|Directed by||Vincente Minnelli|
|Screenplay by||John Paxton|
additional dialogue by
|Based on||The Cobweb (1954 novel)|
by William Gibson
|Produced by||John Houseman|
|Cinematography||George J. Folsey|
|Edited by||Harold F. Kress|
|Music by||Leonard Rosenman|
The Cobweb is a 1955 American Eastmancolor MGM drama film. It was directed by Vincente Minnelli, and based on a novel by William Gibson. The film stars Richard Widmark, Lauren Bacall, Charles Boyer, and Gloria Grahame
The opening credits are followed by the following onscreen words:
"The trouble began."
Dr. Stewart McIver (Richard Widmark) is now in charge of a psychiatric institution, one run for many years by medical director Dr. Douglas Devanal (Charles Boyer).
McIver must address the needs of a number of disturbed patients, among them Steven Holte (John Kerr), a possibly suicidal artist, and the self-loathing Mr. Capp (Oscar Levant). All of his responsibilities keep McIver so busy that his wife, Karen (Gloria Grahame), feels increasingly frustrated and ignored.
When new drapes are needed for the clinic's library, the dour and penny-pinching Victoria Inch (Lillian Gish) orders unattractive ones. Karen McIver takes it upon herself to buy a more expensive and colorful set instead, gaining the approval of the chairman of the board Regina Mitchell-Smythe (Mabel Albertson), but without the knowledge of her husband. What should be an insignificant matter is complicated further by Dr. McIver giving the patients, principally Stevie, permission to design and create the new drapes themselves.
Personalities clash. Dr. Devanal, who has a drinking problem, has been having an affair with his secretary Miss Cobb (Adele Jergens), and makes a clumsy pass at McIver's wife as well. McIver begins to fall in love with Meg Rinehart (Lauren Bacall), a member of his staff. Miss Inch privately schemes to expose the unseemly behavior of Devanal at the next meeting of the board and issues a veiled threat to do so to McIver as well, while Devanal's wife, Edna (Fay Wray), mistakenly believes McIver to be behind the plot to discredit her husband.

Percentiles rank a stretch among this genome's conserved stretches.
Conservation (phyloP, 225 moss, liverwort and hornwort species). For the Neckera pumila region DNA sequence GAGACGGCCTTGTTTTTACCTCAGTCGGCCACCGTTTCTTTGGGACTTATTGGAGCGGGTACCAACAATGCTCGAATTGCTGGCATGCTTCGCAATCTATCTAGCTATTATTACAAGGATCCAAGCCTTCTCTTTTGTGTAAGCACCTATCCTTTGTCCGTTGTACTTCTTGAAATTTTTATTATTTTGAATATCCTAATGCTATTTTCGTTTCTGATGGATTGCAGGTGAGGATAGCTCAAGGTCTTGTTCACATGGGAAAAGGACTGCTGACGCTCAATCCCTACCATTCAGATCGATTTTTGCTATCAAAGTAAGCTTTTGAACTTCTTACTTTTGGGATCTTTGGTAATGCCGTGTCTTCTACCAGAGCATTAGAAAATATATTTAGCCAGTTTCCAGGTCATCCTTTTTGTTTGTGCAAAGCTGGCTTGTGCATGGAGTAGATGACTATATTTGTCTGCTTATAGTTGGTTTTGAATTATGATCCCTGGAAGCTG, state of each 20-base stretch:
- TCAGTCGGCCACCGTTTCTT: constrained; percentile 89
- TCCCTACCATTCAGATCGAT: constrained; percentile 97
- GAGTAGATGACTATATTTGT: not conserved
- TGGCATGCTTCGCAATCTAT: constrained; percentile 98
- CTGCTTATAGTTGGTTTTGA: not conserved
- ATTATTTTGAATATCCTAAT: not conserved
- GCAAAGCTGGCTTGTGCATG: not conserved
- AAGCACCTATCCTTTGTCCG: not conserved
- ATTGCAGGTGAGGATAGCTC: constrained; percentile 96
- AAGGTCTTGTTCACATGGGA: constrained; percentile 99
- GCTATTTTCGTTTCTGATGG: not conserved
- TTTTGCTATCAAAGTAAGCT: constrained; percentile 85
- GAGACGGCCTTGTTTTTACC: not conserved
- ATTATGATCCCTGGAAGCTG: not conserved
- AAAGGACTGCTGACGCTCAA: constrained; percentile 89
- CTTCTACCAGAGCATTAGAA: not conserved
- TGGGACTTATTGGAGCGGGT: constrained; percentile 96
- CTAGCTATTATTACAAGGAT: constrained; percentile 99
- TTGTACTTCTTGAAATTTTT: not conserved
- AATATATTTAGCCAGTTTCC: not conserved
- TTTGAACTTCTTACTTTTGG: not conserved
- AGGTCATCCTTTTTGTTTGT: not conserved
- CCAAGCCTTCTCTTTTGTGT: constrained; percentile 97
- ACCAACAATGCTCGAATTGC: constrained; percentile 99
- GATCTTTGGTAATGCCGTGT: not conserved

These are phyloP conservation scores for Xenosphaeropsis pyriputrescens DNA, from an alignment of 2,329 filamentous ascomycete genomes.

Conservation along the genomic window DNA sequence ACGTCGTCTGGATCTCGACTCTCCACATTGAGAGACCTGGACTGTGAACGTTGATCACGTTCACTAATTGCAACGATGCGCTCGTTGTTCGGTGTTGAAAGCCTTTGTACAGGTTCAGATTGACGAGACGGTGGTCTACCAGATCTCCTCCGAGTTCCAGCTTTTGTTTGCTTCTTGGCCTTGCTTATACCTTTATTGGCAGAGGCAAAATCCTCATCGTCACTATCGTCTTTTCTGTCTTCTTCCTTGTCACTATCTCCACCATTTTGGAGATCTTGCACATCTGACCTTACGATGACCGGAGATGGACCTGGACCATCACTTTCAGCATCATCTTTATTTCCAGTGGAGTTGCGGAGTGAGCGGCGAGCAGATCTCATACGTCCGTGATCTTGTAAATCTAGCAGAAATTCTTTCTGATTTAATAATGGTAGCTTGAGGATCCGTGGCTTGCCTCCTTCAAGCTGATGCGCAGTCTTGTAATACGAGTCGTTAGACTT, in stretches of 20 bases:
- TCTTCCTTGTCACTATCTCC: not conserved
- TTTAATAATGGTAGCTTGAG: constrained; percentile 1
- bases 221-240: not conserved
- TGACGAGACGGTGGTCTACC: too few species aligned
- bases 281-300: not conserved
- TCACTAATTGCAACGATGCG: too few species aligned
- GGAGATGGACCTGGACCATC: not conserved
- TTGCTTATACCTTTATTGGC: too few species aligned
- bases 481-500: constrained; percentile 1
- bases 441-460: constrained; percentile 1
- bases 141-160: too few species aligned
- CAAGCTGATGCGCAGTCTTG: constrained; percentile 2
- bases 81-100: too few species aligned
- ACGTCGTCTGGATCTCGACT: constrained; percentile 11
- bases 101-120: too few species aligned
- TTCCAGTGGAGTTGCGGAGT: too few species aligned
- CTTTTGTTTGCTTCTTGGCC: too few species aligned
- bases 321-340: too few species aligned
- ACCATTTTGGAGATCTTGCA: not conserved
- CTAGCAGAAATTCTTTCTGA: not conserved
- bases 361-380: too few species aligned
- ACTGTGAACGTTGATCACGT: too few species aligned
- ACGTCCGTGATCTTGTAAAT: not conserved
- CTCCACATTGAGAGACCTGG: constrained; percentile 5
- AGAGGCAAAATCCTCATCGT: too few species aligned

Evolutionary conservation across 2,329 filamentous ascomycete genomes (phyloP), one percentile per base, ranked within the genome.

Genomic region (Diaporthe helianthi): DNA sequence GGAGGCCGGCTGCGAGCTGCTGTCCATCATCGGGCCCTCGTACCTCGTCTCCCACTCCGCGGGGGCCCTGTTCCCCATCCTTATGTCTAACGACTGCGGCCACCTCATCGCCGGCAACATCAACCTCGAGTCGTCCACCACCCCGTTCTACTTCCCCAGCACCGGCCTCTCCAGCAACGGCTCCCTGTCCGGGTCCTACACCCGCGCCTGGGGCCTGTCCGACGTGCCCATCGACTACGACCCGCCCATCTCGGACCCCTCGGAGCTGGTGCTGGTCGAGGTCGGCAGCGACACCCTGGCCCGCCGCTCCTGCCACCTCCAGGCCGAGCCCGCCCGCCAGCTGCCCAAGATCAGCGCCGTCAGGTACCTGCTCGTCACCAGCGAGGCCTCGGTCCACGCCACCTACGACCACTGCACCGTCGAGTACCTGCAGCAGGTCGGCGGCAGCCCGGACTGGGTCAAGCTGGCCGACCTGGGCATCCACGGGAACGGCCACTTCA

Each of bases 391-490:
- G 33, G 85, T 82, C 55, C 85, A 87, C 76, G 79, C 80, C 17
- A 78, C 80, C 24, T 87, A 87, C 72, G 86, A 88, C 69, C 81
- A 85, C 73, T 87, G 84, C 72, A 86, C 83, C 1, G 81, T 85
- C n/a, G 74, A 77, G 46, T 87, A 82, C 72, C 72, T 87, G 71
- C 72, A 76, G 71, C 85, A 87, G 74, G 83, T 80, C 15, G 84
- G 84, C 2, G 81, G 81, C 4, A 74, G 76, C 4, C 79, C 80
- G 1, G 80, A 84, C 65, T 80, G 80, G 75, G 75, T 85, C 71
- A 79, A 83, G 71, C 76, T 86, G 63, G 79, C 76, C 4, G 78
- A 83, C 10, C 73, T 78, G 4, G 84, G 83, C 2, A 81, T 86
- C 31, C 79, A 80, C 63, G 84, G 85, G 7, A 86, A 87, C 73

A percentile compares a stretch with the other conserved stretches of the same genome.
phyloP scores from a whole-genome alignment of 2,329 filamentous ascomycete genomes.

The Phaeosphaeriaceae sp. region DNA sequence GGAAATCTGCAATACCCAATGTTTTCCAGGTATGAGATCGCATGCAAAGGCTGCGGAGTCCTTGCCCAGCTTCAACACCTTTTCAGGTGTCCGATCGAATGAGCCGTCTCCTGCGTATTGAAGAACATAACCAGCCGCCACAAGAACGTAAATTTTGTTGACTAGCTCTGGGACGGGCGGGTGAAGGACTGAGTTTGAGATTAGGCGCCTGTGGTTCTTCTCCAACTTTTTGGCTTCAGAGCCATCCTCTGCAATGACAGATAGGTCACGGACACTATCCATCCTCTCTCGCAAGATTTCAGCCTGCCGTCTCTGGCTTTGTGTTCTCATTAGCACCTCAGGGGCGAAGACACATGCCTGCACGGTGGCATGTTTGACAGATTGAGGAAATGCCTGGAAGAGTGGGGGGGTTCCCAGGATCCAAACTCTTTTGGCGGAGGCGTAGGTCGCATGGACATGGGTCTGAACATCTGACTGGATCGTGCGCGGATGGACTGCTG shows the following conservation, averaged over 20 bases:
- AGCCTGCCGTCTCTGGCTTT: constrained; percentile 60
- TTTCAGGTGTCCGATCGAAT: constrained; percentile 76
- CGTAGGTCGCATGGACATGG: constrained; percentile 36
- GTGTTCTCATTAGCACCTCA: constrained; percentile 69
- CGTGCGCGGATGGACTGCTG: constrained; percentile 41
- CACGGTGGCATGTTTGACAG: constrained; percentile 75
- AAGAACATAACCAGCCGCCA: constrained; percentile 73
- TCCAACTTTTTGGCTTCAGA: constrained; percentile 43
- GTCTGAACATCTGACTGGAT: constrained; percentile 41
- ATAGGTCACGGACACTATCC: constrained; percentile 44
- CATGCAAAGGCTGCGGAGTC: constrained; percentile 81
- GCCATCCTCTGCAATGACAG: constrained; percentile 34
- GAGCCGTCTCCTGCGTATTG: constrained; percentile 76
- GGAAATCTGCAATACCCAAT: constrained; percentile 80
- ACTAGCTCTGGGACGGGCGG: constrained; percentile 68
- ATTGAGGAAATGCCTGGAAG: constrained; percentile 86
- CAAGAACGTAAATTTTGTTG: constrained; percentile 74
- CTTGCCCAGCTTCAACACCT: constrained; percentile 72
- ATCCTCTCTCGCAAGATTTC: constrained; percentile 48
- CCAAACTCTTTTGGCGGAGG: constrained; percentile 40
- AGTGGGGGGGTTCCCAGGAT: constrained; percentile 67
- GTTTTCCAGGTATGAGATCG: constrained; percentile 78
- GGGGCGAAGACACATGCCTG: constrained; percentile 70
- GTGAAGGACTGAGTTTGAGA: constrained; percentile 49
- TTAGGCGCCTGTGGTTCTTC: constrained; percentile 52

Having felt stable enough to go on a date with Sue Brett (Susan Strasberg), another patient, Stevie Holte is very upset to discover that new drapes have been installed, not the ones his artwork was meant to inspire. He disappears, causing a search party to look for him and McIver to fear a suicide. At the next board meeting, Dr. Devanal submits his resignation to the board.
After the meeting, the McIvers agree to work on their marriage and head home where they find Stevie having survived his attempt at suicide.
At the end of the film, the words appear onscreen.
"The trouble was over."
The score was composed, conducted, and orchestrated by Leonard Rosenman. The music distinguishes itself by "having the first predominantly twelve-tone score ever written for a motion picture".
The first release of portions of the score was on MGM Records on LP in 1957. The complete score in stereo was issued on CD in 2003, on Film Score Monthly records.
According to MGM records, the film earned $1,385,000 in the US and Canada, and $593,000 elsewhere, resulting in a loss of $1,141,000.
It was released on DVD as part of the Warner Archive Collection on January 18, 2011.